I never got around to writing a report until now, but back in June I found the time to wade fish a Feliciana parish stream with the long rod. I made it on the water as the sun was rising and actually caught a bass on one of my first few casts. The action was slow after that, but it was, and has always been, time well spent and a great way to beat the summer heat.
The usual suspects were around – spotted bass, longear sunfish, and bluegill, but I also had the pleasure of catching another shadow bass. This was likely the biggest I’ve ever caught too. He came off some submerged timber in the very middle of a deep bend in the creek I was fishing. True to form, he hit a dead drifted crawfish pattern I was running behind a big hopper. It’s always fun to catch these guys as they are pretty unique.
Google Earth tells me I fished maybe half a mile before I was ready to call it a day and turn around to head back home. It never fails that when I’m fishing I think I’m covering at least a mile, but in reality it is always much less. It’s funny how that works. It makes you wonder about all the untouched water that lies beyond a mile or two from an access point? How much better is the fishing if I put in the work to get there?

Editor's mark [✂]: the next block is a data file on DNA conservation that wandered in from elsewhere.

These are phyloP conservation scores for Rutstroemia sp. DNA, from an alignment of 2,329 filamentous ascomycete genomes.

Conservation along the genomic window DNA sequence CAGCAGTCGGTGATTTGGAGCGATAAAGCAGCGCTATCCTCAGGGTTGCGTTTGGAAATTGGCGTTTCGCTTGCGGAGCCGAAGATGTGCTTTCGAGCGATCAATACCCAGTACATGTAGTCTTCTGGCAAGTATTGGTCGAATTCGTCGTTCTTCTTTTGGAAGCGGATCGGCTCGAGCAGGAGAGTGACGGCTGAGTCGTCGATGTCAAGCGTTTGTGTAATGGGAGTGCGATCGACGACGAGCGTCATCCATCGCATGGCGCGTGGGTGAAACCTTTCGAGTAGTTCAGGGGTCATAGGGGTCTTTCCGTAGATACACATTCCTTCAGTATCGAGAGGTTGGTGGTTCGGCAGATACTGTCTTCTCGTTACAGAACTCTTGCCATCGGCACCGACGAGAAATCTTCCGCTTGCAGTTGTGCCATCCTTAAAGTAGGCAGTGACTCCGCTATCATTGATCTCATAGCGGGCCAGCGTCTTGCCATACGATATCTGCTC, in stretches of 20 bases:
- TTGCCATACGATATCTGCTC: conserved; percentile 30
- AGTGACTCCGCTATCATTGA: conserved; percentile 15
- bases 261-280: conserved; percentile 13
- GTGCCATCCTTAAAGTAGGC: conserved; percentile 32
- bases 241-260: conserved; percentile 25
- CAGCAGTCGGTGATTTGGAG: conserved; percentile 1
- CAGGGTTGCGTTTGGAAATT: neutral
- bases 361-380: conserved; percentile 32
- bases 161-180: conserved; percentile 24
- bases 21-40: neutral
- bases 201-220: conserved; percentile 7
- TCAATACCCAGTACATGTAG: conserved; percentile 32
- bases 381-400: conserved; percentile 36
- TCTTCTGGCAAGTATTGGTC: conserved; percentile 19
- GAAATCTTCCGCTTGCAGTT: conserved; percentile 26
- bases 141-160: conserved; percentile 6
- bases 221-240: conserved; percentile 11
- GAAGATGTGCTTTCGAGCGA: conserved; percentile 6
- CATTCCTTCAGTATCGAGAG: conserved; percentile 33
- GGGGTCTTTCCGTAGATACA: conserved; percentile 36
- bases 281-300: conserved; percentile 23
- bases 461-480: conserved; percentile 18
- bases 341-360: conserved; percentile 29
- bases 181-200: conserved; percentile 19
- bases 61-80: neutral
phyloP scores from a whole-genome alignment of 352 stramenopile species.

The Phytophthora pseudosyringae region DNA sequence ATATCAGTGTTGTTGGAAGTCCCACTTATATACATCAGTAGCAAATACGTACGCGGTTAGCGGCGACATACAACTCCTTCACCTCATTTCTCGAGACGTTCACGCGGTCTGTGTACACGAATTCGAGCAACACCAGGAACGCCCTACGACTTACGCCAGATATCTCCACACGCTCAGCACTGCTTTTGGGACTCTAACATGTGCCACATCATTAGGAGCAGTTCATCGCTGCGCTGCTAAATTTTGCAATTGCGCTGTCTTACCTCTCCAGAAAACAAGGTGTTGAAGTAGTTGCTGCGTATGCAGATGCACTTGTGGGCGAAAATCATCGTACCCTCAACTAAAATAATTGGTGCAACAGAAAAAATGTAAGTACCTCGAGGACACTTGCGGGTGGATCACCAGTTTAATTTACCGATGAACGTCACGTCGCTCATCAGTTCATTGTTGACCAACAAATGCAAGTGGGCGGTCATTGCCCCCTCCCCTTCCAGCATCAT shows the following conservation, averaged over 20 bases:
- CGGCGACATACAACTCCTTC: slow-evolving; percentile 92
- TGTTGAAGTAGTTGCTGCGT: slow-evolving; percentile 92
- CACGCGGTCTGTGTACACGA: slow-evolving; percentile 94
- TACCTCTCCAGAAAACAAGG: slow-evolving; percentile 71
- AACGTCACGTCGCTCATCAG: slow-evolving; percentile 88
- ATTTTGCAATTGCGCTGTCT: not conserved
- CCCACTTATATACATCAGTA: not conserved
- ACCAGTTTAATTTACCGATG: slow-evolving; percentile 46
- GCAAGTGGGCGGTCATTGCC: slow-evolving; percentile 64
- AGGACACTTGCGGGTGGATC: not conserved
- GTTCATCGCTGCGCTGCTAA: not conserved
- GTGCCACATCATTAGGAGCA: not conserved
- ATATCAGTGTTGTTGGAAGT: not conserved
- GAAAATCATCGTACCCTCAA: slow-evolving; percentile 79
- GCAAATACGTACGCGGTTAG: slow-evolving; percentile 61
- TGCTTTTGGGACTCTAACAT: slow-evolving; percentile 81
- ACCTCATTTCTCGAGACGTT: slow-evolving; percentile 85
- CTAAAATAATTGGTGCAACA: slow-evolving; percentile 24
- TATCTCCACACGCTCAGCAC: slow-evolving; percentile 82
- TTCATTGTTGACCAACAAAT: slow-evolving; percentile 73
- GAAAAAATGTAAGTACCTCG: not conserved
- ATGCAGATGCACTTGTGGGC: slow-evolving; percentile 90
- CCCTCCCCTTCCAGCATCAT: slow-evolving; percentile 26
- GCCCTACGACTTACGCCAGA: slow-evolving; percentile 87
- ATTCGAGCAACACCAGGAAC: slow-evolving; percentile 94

I saw a good weekend day to go fishing a couple weekends back and pounced on it. The weather looked pretty cooperative and usually if you can catch mild weather in the winter luck will be on your side. I woke up early and got on the water shortly after sunrise.
It was a chilly start, but I knew the day would warm up so I wasn’t too bothered by the cold. Besides, the winds were light and the clouds were nowhere to be seen, it was looking like it could be a pretty good day to sight fish.
The tide was low, which is normally not a bad thing for sight fishing, however this tide was extremely low. This extreme low had the water pretty dirty. I knew it was low when I launched, but I didn’t realize that it would continue to fall throughout the morning. There were entire flats that were exposed that I’ve never seen exposed. The fish were nowhere to be seen and even when I did see them it was too late for me to make a cast. Fishing was tough.